What do you get when you cross two wine categories that have enjoyed stratospheric success? Even greater success, surely? Prosecco and rosé wine have been such a hit, separately, with consumers, that it seems strange the category of rosé Prosecco has only just launched to market.
Though it’s long been in the pipeline, the production of Prosecco DOC rosé was only approved by the Italian Ministry of Agriculture, Food & Forestry in May 2020, and by EU officials in late October. By the time the category was officially launched, to great fanfare, in late November, 84 wineries had produced more than 12 million bottles of 2019 vintage Prosecco rosé.
DOC rules state that Prosecco rosé may include between 10% and 15% Pinot Noir alongside Prosecco’s signature Glera grape. Wines must undergo secondary fermentation for at least 60 days before they can be released, and must be ‘millesimato’ (meaning that a minimum of 85% of the grapes must come from the vintage stated on the label). Wines can be classified as either (from the driest) brut nature, extra brut, brut or extra dry, with no sweet version allowed. The vast majority of wines are brut (0-12g/L residual sugar, but in practice, 6-12g/L) or extra dry (12-17g/L).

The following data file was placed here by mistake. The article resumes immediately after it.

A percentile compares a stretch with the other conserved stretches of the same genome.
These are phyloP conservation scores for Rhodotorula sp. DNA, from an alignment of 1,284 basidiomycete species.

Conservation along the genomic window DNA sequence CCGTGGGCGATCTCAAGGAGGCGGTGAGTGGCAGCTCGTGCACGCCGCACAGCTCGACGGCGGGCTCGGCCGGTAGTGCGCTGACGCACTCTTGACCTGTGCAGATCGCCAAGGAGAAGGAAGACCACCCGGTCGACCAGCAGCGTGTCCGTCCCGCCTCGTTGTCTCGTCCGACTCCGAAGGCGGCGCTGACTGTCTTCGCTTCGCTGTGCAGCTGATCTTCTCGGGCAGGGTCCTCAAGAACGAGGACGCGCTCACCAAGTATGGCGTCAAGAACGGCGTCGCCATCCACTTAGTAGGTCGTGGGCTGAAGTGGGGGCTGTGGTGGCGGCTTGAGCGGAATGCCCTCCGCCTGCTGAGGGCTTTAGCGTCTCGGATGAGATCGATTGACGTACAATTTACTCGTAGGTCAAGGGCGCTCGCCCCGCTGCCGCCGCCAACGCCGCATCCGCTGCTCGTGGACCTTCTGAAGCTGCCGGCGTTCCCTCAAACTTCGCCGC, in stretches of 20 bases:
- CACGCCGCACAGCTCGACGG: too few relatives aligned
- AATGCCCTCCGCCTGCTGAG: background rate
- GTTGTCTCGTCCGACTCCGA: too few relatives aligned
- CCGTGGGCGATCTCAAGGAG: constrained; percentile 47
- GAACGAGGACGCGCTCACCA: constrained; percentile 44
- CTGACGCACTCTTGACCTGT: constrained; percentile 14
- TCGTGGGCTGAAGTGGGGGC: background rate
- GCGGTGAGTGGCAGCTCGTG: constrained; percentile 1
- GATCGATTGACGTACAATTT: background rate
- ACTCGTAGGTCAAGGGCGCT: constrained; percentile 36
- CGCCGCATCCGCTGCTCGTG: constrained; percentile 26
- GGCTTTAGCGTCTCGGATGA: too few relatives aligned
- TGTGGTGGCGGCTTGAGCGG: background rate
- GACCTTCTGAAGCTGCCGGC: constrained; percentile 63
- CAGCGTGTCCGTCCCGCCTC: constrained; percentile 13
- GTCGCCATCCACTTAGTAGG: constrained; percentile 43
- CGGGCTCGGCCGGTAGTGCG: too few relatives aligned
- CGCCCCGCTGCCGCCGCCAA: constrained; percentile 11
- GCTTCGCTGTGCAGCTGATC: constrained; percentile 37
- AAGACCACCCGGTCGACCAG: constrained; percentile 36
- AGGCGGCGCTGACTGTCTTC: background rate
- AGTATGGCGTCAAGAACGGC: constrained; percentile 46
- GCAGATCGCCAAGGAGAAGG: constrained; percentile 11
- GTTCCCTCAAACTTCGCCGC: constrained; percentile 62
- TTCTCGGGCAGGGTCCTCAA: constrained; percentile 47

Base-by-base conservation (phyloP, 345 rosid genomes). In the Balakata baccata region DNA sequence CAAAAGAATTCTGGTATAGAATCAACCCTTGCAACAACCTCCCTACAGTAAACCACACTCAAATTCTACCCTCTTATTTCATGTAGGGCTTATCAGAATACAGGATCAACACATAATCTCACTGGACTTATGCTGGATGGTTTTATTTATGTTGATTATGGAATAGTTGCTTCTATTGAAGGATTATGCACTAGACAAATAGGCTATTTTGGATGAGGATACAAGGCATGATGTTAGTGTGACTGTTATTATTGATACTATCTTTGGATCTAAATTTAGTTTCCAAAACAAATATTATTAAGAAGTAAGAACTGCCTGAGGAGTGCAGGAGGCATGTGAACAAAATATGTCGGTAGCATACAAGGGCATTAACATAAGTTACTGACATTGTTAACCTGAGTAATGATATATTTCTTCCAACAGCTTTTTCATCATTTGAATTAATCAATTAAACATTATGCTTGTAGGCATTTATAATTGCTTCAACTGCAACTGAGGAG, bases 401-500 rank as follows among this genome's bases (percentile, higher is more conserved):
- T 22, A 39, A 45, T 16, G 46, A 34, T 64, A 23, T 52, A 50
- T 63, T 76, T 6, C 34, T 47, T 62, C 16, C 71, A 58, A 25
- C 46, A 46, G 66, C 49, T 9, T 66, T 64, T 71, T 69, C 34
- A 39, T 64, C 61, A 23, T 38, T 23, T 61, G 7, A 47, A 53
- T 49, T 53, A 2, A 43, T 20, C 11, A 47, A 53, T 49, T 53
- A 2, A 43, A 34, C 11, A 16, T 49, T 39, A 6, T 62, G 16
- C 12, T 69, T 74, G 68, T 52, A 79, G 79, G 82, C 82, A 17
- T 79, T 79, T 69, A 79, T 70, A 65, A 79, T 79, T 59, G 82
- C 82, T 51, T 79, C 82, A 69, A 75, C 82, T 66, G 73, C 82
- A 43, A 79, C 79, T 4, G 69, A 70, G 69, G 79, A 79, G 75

It is estimated that between 40m and 50m bottles of the 2020 vintage will be made – accounting for around 10% of Prosecco DOC production – with around 80% of this destined for export markets, according to the regional wine council, the Consorzio Tutela Prosecco DOC. The 2020 vintage wines are set to be released from this month (January 2021), the Consorzio said.
No DOCG Prosecco rosé category is planned.
16 Prosecco rosé wines to try
These are generally wines to be enjoyed young, while fresh and full of primary fruit flavours. Of the 19 samples that we tasted that have UK retail availability, 14 were made in a brut style, with three vinified as extra dry (confusingly sweeter than brut). These were our favourites: